The unique set-up of saxophone, accordion and percussion supplementing a classical string trio alerts the listener that this album will be something out of the ordinary. From beginning to end, nothing goes quite where you imagine it will, each track a travelogue of global musical styles drawn from an extensive repertoire. As well as many shades of classical music, from chamber to avant-garde/minimalist, there are rich seams of jazz, traditional and world music. The Celtic influence features strongly throughout, particularly evident in tracks like ‘The Last Day Of Summer’ and ‘Blue-Eyed Sailor/The Piano Room’.

The nine-and-a-half minute superbly-titled ‘Elvish Warfare Suite No.1’ sets the tone for what to expect. Shifting constantly, from moodily enticing accordion to a wave of fast strings over a muted percussive beat, this is a twisty-turny beast. A curving sax line gives way to a husky violin lamenting over a spare piano line before the mood becomes lithe and light once more, over a cidada-like swish of percussion. The return of the sax lends an unsettling shift to a cooler angularity, concluding with heavy-bowed melancholy strings.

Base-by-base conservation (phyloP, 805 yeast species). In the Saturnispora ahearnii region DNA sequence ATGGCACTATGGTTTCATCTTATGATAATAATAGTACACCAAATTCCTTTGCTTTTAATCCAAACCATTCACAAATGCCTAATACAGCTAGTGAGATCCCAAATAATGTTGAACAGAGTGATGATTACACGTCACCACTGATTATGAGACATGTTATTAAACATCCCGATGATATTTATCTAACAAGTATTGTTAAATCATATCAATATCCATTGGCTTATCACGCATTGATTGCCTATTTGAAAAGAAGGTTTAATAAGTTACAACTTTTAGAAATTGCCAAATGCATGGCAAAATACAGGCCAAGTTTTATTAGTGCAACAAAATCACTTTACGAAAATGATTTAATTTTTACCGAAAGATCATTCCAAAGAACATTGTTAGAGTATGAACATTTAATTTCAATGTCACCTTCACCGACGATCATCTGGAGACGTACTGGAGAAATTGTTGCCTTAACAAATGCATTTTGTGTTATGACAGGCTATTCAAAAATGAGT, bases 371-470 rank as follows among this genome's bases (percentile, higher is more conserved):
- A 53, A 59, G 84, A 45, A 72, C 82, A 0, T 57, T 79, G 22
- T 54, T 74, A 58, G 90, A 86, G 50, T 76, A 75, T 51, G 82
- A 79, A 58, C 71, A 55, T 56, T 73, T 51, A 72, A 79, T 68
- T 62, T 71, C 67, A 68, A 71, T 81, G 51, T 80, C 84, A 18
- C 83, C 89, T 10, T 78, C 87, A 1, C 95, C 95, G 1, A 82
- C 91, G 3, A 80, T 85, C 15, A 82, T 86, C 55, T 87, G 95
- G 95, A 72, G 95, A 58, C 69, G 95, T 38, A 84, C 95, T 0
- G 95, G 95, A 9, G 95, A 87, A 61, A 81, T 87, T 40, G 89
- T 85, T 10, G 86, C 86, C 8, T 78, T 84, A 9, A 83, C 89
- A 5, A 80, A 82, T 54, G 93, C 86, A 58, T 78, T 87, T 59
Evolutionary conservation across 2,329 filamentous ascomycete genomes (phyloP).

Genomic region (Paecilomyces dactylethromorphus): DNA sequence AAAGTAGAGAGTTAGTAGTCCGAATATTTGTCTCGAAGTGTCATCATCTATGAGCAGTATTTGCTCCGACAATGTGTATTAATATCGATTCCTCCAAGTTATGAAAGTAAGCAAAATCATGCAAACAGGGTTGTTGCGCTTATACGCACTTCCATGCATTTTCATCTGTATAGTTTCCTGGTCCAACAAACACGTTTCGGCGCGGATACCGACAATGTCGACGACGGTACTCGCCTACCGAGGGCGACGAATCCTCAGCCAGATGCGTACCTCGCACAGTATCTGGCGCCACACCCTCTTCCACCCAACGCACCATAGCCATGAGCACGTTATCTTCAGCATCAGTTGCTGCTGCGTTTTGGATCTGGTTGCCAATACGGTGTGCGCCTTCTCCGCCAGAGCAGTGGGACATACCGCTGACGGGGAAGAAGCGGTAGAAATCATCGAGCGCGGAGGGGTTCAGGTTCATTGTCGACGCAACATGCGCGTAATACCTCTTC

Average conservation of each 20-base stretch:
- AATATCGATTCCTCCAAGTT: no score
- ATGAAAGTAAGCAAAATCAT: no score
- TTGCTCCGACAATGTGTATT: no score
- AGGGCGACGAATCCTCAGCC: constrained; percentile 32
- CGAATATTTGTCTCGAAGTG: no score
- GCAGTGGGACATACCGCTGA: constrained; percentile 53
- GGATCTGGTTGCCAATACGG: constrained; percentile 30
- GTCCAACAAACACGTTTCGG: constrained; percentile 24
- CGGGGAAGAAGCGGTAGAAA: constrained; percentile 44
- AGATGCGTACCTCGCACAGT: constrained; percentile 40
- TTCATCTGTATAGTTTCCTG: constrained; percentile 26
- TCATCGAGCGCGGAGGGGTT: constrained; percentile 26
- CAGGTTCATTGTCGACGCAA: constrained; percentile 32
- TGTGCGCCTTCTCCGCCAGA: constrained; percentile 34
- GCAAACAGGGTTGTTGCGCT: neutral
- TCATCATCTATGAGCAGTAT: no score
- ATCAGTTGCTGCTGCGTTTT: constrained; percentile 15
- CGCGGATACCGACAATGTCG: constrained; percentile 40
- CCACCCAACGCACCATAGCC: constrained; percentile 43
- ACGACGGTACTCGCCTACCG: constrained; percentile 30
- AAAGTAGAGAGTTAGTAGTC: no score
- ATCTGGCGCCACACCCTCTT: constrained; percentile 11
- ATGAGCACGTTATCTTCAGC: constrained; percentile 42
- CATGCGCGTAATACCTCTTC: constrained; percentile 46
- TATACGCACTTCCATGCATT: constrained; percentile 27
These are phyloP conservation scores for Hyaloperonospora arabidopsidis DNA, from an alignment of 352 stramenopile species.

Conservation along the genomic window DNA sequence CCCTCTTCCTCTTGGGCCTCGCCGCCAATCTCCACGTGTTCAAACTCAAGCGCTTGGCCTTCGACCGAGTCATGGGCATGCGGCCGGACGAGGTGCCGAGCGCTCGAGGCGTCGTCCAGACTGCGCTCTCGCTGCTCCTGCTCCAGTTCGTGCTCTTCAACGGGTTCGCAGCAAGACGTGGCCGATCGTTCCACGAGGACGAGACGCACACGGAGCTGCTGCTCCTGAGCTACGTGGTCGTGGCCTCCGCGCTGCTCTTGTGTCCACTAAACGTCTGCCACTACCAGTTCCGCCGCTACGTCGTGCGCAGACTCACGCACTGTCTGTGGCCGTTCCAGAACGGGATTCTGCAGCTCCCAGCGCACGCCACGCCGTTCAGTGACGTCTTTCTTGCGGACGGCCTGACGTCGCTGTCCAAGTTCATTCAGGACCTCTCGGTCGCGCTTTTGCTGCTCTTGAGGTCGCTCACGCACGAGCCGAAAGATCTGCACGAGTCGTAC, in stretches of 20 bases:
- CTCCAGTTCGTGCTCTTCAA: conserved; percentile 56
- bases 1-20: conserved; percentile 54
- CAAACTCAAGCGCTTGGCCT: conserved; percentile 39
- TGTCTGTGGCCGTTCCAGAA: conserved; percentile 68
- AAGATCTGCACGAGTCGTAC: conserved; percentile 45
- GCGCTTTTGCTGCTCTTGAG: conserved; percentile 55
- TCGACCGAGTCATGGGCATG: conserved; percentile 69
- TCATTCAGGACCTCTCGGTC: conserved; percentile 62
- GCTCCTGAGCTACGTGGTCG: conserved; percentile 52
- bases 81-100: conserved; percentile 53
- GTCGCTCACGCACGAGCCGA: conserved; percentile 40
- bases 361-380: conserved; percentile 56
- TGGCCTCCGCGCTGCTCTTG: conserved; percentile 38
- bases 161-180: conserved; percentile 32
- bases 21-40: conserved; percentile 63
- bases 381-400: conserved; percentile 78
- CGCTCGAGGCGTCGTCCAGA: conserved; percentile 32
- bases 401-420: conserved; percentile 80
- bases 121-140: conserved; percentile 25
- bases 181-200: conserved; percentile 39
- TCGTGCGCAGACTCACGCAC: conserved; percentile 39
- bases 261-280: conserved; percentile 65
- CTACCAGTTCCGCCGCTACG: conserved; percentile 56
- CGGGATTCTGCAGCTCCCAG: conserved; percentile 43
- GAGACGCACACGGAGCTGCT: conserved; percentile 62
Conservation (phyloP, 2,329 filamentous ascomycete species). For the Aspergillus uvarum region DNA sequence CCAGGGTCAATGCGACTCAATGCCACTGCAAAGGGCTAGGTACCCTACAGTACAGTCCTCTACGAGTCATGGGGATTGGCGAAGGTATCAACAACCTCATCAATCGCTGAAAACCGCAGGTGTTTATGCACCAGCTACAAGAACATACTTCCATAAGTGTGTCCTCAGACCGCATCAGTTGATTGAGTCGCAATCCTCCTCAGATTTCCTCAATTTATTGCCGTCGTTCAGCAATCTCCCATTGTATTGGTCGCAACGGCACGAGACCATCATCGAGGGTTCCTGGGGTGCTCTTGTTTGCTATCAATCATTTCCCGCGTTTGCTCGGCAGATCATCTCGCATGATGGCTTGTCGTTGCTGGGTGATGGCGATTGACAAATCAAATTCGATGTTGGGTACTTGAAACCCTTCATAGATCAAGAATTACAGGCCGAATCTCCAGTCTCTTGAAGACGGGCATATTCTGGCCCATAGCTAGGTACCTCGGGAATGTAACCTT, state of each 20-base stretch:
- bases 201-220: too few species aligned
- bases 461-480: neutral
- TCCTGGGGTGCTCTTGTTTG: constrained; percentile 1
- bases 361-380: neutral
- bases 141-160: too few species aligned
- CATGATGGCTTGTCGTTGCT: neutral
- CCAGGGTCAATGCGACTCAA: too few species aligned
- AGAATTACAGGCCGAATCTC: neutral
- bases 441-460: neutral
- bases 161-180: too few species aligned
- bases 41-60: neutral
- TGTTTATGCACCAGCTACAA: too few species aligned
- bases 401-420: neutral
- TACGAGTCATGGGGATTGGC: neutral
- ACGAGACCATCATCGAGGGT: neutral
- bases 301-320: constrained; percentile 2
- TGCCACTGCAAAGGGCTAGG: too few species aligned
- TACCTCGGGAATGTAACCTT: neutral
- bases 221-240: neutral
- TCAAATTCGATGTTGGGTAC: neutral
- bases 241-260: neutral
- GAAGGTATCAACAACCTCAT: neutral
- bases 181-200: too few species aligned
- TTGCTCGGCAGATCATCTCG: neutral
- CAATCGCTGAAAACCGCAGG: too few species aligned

‘Oya’ culminates in African-sounding vocalisations, whilst ‘Baby Blue’ kicks off with doo-wop harmonies over plucked violin before taking a woozy turn past some metronomic strings. ‘The Girl In The White Dress’ continues with the Michael Nyman-esque strings, a slippery accordion leading off the main melodic line.

‘North Carolina Cottage’ begins with a cappella voice, instruments joining the off-beat in a flowing, jazz style, accompanied by a bleating sax. ‘Year With The Yeti/Wings From The North’ is a light, skipping melody with a nimble sax part and ‘Point Joe’ culminates in a sax coda of the main tune. Although the sax is used with great invention, it’s hard to shake off some of its 1980s connotations, which linger in the rather bland finale ‘Great Storm’.

Night Tree clearly relish playing with the possibilities of harmonics and composition, skilfully fusing unlikely musical bedfellows and taking their music to the edges of disconcerting atonality. They’re tightly attuned to each other’s playing, apparently even practising in darkness sometimes, so as to concentrate more. There’s a constant, fluid restlessness to the music, yet it remains highly listenable and enjoyable. Someone should probably tell the band’s faces, though: their cover photos look like they just got a nasty tax bill.

Su O’Brien

If you would like to order a copy of an album (CD or Vinyl format), download a copy or just listen to snippets of selected tracks then click below to be taken to our associated partner Amazon’s website (use the left and right arrows below to scroll along or back to see the full selection).

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‘Oya’ – live: